The Balance of Domestic Power

This won’t be stop-the-presses news for most men, but women “call the shots at home.” So concludes a new report from the Pew Research Center, analyzing data collected in June and July. When asked to divulge who has the final say about making major purchases for the home, 21 percent of men said “mostly me,” while 27 percent said “mostly my spouse/partner.” Forty-six percent said “we decide together,” and the rest gave some other answer or declined to respond. Women were even more likely to say they’re the ones with final say about these decisions: 33 percent said “mostly me,” vs. 17 percent saying “mostly my spouse/partner.”

A plurality of men view themselves as the ones making final decisions on household finances, but their spouses/partners tend to see matters differently. While 37 percent of men think they hold sway in this area (vs. 30 percent saying their spouse/partner does), 45 percent of women see themselves wielding decisive power (vs. 23 percent saying their spouse/partner does). Most of the rest said they “decide together.”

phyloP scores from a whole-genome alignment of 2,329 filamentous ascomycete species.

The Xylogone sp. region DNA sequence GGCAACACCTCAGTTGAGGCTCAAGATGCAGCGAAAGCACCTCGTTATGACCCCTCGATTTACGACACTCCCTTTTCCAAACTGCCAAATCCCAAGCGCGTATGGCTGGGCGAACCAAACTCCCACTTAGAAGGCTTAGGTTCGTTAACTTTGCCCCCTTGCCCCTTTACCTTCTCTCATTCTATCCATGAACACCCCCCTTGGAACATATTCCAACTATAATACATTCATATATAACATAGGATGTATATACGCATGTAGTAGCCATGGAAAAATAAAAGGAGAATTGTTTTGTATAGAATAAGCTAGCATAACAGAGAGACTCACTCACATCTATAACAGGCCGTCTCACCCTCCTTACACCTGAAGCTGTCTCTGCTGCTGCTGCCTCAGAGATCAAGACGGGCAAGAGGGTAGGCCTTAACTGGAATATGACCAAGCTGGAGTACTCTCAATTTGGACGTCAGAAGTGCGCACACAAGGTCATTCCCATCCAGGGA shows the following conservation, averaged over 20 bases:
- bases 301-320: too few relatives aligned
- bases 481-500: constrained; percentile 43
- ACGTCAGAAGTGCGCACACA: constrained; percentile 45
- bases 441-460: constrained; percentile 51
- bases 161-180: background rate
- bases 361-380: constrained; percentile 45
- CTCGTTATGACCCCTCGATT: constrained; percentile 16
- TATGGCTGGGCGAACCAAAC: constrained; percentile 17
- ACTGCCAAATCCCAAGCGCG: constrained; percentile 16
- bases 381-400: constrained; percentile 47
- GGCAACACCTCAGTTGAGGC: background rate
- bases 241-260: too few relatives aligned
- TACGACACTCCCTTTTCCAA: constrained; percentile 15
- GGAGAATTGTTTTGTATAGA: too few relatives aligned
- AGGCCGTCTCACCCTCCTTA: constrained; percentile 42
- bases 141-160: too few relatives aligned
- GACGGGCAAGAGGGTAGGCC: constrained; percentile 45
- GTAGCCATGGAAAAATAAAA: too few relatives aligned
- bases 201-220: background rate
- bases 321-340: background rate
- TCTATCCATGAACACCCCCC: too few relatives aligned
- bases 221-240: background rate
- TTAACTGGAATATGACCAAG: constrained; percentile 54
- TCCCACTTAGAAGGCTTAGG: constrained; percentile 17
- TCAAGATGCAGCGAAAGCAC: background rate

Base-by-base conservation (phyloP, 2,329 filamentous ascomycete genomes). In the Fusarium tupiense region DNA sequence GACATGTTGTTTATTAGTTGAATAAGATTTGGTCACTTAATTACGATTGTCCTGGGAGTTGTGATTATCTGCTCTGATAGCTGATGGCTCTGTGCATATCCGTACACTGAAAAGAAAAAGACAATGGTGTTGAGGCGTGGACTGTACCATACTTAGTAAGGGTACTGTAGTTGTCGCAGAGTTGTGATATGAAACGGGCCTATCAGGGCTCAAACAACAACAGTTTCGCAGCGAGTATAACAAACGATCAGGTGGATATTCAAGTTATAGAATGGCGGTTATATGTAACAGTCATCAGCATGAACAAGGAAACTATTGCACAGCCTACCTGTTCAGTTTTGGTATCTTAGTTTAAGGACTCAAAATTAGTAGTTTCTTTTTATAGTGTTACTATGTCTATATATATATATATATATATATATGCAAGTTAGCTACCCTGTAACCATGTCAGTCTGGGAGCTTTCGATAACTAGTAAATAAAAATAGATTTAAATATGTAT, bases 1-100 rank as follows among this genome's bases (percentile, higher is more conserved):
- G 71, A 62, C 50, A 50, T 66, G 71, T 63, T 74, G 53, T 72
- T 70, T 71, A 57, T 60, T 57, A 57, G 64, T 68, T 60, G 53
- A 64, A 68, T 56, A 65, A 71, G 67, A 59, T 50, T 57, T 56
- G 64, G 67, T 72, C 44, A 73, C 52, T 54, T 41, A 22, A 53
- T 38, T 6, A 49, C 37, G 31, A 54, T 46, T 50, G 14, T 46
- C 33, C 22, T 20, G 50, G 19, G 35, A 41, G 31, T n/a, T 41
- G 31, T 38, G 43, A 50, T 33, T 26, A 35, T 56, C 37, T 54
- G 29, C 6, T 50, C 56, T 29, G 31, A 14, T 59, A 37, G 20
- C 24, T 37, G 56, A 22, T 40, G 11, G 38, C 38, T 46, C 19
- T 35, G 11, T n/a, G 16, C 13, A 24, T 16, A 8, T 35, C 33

Men were more apt to acknowledge their mate’s lead role in “choosing shared weekend activities.” While 17 percent said the decider here is “mostly me,” 26 percent said it’s “mostly my spouse/partner.” That jibes with the answers of female respondents: 30 percent “mostly me” vs. 15 percent “mostly my spouse/partner.”